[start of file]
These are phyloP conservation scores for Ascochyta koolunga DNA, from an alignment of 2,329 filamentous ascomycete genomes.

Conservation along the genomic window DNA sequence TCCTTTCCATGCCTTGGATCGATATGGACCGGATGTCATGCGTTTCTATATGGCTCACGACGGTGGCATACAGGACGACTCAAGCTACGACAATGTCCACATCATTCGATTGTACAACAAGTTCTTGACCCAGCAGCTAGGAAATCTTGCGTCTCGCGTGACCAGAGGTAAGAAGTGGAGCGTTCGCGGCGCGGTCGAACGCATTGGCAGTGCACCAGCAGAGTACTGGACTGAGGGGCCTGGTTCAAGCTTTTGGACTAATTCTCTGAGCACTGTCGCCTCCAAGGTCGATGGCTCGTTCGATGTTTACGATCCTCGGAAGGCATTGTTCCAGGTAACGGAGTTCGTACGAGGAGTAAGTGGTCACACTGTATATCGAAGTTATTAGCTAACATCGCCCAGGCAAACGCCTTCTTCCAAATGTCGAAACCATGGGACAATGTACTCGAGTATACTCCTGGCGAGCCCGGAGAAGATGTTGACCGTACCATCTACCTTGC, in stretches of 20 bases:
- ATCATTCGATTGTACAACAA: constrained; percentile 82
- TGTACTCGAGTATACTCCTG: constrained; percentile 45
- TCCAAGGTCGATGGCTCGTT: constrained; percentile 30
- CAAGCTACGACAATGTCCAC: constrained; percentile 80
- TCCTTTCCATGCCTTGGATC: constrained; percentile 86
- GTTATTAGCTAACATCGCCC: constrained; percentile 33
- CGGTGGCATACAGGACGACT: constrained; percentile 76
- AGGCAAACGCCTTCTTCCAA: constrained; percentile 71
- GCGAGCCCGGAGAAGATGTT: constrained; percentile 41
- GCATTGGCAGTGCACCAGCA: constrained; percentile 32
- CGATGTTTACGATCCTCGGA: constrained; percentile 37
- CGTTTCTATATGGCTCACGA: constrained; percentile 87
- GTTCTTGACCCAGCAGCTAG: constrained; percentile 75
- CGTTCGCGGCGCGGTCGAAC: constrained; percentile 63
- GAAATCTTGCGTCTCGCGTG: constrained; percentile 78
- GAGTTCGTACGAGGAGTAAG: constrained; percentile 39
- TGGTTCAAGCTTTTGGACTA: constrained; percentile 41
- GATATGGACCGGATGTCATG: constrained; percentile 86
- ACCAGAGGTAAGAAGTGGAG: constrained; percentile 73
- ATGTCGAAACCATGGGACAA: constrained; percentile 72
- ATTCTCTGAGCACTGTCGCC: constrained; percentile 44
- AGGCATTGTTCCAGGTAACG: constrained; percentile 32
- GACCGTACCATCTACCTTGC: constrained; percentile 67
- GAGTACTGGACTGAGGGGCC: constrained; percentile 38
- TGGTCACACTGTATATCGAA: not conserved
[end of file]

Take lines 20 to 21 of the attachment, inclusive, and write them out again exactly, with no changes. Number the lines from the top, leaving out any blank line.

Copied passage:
- GATATGGACCGGATGTCATG: constrained; percentile 86
- ACCAGAGGTAAGAAGTGGAG: constrained; percentile 73